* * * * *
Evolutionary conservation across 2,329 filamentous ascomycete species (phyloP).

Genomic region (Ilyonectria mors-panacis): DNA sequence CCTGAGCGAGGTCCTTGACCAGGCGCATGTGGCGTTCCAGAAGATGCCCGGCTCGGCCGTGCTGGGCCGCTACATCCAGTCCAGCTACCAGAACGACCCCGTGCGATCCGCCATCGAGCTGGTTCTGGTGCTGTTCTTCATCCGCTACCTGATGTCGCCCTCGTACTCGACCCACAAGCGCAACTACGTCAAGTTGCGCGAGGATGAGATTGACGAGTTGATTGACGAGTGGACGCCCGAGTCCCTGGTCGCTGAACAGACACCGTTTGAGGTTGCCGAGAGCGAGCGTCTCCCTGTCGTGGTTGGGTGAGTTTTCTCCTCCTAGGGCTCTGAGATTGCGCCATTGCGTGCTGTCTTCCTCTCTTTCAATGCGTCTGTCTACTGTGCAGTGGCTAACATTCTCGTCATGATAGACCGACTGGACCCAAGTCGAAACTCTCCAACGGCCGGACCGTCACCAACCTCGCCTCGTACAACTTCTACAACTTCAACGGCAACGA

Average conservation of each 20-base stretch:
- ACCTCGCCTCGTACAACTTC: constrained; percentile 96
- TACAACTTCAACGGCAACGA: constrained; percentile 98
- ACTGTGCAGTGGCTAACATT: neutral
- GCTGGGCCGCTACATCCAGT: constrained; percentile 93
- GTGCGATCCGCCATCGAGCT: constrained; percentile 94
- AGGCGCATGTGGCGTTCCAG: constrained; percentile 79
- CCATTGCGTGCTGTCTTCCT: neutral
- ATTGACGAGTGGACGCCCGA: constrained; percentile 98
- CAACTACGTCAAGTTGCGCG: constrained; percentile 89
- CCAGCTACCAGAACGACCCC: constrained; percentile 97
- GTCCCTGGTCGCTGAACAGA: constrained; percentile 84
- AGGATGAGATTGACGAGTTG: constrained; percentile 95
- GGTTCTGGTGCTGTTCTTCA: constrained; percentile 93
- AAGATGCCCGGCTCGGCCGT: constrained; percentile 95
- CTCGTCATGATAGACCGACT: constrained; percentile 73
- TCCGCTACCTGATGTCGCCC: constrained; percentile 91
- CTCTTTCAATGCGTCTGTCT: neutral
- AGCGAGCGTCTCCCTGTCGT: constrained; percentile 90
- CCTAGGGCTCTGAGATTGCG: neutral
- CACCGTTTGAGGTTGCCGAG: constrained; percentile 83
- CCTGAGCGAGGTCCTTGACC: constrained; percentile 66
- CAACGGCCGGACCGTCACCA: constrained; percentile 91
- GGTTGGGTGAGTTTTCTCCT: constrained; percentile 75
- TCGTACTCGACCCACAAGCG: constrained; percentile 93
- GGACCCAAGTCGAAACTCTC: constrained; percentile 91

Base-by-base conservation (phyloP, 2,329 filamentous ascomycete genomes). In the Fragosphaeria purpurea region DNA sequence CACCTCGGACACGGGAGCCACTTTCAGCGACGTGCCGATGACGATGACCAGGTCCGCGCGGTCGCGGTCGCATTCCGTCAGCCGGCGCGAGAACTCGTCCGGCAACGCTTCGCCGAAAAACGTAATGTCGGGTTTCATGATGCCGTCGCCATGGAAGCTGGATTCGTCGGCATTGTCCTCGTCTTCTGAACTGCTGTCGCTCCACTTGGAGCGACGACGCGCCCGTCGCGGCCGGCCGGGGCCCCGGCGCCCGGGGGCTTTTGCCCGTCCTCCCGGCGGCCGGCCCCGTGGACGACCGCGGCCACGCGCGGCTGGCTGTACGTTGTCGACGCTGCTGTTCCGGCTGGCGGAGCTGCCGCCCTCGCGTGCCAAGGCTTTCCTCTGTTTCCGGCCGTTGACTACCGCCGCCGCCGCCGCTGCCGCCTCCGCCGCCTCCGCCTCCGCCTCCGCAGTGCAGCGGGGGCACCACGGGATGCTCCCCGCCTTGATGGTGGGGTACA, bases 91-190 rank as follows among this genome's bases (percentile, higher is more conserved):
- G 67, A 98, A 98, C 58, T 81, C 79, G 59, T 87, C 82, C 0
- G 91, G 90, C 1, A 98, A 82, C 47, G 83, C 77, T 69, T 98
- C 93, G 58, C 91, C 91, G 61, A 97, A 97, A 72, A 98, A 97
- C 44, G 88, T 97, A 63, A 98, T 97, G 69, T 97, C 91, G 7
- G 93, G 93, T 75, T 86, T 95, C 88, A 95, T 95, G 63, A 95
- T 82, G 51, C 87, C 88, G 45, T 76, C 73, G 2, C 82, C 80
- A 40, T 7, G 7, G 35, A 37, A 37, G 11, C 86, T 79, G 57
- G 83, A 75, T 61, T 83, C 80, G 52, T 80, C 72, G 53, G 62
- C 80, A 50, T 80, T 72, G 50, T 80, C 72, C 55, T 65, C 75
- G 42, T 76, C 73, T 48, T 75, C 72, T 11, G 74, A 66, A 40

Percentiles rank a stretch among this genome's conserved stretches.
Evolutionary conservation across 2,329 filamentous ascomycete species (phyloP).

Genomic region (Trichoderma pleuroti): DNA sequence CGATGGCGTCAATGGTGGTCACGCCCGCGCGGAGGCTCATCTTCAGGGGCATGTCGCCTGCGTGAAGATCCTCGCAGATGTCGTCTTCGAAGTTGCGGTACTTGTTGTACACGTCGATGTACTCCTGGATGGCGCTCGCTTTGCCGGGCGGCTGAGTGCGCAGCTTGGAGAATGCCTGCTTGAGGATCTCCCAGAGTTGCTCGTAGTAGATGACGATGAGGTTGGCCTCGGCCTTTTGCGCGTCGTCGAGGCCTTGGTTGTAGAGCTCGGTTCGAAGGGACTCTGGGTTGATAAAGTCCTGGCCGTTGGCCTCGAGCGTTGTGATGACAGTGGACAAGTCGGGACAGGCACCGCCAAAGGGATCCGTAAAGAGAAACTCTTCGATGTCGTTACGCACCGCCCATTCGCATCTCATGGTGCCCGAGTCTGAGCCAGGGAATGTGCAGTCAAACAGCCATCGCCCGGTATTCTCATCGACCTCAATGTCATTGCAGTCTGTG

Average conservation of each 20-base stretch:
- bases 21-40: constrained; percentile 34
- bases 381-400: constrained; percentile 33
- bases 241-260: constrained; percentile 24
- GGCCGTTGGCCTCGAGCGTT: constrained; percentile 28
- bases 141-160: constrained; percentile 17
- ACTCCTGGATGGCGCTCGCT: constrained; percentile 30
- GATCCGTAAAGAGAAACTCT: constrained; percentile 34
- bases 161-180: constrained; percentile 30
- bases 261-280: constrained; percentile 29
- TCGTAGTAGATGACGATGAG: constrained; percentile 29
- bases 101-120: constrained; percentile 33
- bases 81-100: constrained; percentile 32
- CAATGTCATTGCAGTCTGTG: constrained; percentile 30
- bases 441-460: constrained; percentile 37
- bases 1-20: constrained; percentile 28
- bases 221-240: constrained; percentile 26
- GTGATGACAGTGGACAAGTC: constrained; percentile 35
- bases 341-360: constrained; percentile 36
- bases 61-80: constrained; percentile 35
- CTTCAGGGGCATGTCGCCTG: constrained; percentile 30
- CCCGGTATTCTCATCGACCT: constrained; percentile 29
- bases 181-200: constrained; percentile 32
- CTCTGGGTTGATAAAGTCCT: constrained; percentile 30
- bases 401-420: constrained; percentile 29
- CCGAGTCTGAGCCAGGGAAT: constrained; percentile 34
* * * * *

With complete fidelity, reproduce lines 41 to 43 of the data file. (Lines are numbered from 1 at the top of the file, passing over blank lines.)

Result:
Evolutionary conservation across 2,329 filamentous ascomycete species (phyloP).

Genomic region (Trichoderma pleuroti): DNA sequence CGATGGCGTCAATGGTGGTCACGCCCGCGCGGAGGCTCATCTTCAGGGGCATGTCGCCTGCGTGAAGATCCTCGCAGATGTCGTCTTCGAAGTTGCGGTACTTGTTGTACACGTCGATGTACTCCTGGATGGCGCTCGCTTTGCCGGGCGGCTGAGTGCGCAGCTTGGAGAATGCCTGCTTGAGGATCTCCCAGAGTTGCTCGTAGTAGATGACGATGAGGTTGGCCTCGGCCTTTTGCGCGTCGTCGAGGCCTTGGTTGTAGAGCTCGGTTCGAAGGGACTCTGGGTTGATAAAGTCCTGGCCGTTGGCCTCGAGCGTTGTGATGACAGTGGACAAGTCGGGACAGGCACCGCCAAAGGGATCCGTAAAGAGAAACTCTTCGATGTCGTTACGCACCGCCCATTCGCATCTCATGGTGCCCGAGTCTGAGCCAGGGAATGTGCAGTCAAACAGCCATCGCCCGGTATTCTCATCGACCTCAATGTCATTGCAGTCTGTG

Average conservation of each 20-base stretch: